It is hard-wired into us as parents to consider our children exceptional — unique, one-of-a-kind, irreplaceable. This way of thinking is a cornerstone of our humanity. It is also what makes us our children’s first and most important teachers.
As our children reach school age, some of us come to learn just how challenging exceptionality can be to negotiate, both for our children and ourselves. The overwhelming majority of primary and secondary, public and private schools in this country aim straight for the middle of the bell curve of intellectual and social development in both how and what they teach. The student “ideal” upon which most curricula are based is a child who progresses in predictable stages academically (“on grade level”), is well adjusted with peers and teachers, and pursues “age appropriate” interests and relationships. But what about the child who does not conform to these norms? How can we as parents help make sure that an educational system built for the “rule” does not leave our “exceptions” behind?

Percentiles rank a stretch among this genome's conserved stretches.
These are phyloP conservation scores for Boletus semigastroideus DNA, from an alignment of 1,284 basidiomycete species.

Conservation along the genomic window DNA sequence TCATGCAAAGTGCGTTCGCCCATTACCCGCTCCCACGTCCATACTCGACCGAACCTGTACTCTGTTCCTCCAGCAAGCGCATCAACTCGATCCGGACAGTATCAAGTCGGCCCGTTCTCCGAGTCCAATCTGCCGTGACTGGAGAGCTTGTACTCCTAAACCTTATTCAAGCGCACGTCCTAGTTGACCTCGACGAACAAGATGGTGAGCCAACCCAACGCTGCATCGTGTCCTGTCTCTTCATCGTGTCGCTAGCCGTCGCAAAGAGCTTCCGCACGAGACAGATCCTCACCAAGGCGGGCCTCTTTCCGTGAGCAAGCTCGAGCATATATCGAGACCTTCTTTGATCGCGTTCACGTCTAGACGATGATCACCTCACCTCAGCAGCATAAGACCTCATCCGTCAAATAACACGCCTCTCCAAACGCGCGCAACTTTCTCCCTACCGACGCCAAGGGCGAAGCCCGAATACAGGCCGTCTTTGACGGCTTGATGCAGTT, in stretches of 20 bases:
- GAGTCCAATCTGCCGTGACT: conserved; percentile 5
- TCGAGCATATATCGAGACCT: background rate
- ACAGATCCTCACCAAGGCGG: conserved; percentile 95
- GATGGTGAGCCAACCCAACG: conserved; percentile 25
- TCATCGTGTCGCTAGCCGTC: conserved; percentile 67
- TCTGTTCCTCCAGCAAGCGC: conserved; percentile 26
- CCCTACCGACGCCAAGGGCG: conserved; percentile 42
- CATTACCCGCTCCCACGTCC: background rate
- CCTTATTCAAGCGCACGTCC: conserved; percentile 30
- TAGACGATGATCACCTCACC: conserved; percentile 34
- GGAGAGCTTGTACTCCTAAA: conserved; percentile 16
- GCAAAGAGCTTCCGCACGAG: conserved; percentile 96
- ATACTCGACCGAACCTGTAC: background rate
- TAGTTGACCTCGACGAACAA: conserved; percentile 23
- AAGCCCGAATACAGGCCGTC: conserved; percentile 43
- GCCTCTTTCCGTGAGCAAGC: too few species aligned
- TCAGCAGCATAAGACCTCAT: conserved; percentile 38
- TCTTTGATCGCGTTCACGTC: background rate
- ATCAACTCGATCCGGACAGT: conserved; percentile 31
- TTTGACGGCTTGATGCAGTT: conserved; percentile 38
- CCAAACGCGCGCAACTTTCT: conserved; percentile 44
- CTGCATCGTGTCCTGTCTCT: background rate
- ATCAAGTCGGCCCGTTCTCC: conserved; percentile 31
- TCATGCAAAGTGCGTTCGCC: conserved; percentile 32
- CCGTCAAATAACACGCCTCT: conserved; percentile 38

Read more here: Patricia Connelly: Advocating for the Educational Needs of the Exceptional Child, Part 1: A Primer for Parents of Students with Disabilities.
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